[QODLink]
Empire
Media wars
Empire asks what the real purpose behind a raft of new national news channels is.
Last Modified: 27 Aug 2009 12:00 GMT



Watch Part 2

In today's "information age" it could be said that true power often lies with those who control the flow of information.

Empire traces how global media has been dominated firstly by traditional superpowers and more recently by new high-tech giants who are increasingly dominating almost all forms of media, whether on the airwaves, in print or on the web.

The future of journalism in this new media landscape is unclear as are, many have suggested, the real purpose behind a raft of new national news channels.
 
Propaganda, often labelled a so-called battle for hearts and minds, has long been an essential tool for superpowers such as the US.

To project their influence and authority around the globe, once dominat empires like France and Russia, and emerging powers such as China and Iran all now have 24 hour TV news channels beaming their version of events into homes around the world as they try to compete with US media giants for global influence. 

This month's guests

Christine Ockrent
CEO, France 24

Greg  Dyke
Former director general, BBC

John Owen
International journalism, City University, London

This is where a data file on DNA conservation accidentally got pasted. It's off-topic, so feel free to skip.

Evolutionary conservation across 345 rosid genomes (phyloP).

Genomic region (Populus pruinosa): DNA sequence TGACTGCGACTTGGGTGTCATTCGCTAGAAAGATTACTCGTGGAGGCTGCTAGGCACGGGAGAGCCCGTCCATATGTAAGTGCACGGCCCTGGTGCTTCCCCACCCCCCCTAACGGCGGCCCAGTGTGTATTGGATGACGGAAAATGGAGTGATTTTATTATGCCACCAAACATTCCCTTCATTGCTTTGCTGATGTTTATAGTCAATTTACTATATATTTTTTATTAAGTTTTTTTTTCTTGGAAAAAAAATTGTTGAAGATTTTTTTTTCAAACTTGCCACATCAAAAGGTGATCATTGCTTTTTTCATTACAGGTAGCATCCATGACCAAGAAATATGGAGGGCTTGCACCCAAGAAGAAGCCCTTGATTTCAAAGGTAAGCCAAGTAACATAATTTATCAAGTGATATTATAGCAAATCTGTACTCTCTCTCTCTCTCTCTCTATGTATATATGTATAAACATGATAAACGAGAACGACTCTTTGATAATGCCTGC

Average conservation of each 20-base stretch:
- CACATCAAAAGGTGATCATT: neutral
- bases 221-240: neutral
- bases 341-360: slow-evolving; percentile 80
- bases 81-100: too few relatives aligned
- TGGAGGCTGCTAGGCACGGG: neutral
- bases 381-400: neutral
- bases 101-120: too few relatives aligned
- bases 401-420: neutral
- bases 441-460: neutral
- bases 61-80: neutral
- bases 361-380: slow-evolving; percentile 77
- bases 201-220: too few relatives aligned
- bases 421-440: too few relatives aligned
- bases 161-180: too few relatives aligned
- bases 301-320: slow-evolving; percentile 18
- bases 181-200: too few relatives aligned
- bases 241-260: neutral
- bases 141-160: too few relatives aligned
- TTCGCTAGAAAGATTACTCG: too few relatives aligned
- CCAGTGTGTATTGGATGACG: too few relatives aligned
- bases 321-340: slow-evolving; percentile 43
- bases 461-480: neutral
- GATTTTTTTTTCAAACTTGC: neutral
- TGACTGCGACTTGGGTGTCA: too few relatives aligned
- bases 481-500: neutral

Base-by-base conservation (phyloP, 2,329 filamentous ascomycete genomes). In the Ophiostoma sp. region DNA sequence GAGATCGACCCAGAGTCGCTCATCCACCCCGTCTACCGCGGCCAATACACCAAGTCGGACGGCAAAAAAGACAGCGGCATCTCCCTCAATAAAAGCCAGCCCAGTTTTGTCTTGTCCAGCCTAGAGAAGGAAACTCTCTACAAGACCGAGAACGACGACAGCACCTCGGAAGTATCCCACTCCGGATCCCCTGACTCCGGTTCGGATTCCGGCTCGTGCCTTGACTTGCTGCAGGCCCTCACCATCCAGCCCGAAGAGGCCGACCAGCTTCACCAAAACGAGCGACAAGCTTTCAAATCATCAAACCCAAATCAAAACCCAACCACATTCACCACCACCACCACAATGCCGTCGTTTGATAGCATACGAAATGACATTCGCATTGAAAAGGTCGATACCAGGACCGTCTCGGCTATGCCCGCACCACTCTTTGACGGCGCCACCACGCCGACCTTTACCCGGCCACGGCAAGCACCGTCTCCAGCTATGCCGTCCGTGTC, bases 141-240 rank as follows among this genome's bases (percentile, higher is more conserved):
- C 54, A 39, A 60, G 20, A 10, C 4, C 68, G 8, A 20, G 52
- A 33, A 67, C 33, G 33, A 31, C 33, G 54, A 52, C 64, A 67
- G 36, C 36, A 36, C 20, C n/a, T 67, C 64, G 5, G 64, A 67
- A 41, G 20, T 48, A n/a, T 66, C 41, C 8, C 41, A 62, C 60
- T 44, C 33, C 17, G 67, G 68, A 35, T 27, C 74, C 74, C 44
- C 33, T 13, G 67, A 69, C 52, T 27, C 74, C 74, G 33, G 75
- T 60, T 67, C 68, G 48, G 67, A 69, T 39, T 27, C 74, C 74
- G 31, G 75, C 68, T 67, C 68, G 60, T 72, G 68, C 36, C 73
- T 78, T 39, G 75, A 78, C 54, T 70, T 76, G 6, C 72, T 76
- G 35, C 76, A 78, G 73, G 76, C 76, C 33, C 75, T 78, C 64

Richard Gizbert
Presenter, The Listening Post

They have also begun broadcasting in Arabic as the greater Middle East becomes the new focal point for global influence.

Paradoxically, the likes of Washington's AlHurra channel or London's BBC Arabic cannot be seen in their own lands.
 
But the new frontline is online. While the technological revolution helped liberalise and popularise information like never before, Web-based giants have been attempting to monopolise  the alternative global source for information.

Google and its subsidiary Youtube are one example. As this web empire ventured into news, it sucked content and readers from traditional news sources and, in the process, the lifeblood from the print media, the backbone of modern journalism.
 
With global media now in the hands of supra-national players peddling their own agendas and internet giants in search of profit and influence, Empire asks what's the future for journalism in the age of media empires.


Empire can be seen from Wednesday, August 26, at the following times GMT: Wednesday: 1900; Thursday: 0300, 1400; Friday: 0600.

Source:
Al Jazeera
Featured on Al Jazeera
'Justice for All' demonstrations swell across the US over the deaths of African Americans in police encounters.
Six former Guantanamo detainees are now free in Uruguay with some hailing the decision to grant them asylum.
Disproportionately high number of Aboriginal people in prison highlights inequality and marginalisation, critics say.
Nearly half of Canadians have suffered inappropriate advances on the job - and the political arena is no exception.
Featured
Women's rights activists are demanding change after Hanna Lalango, 16, was gang-raped on a bus and left for dead.
Buried in Sweden's northern forest, Sorsele has welcomed many unaccompanied kids who help stabilise a town exodus.
A look at the changing face of North Korea, three years after the death of 'Dear Leader'.
While some fear a Muslim backlash after café killings, solidarity instead appears to be the order of the day.
Victims spared by the deadly disease are reporting blindness and other unexpected post-Ebola health issues.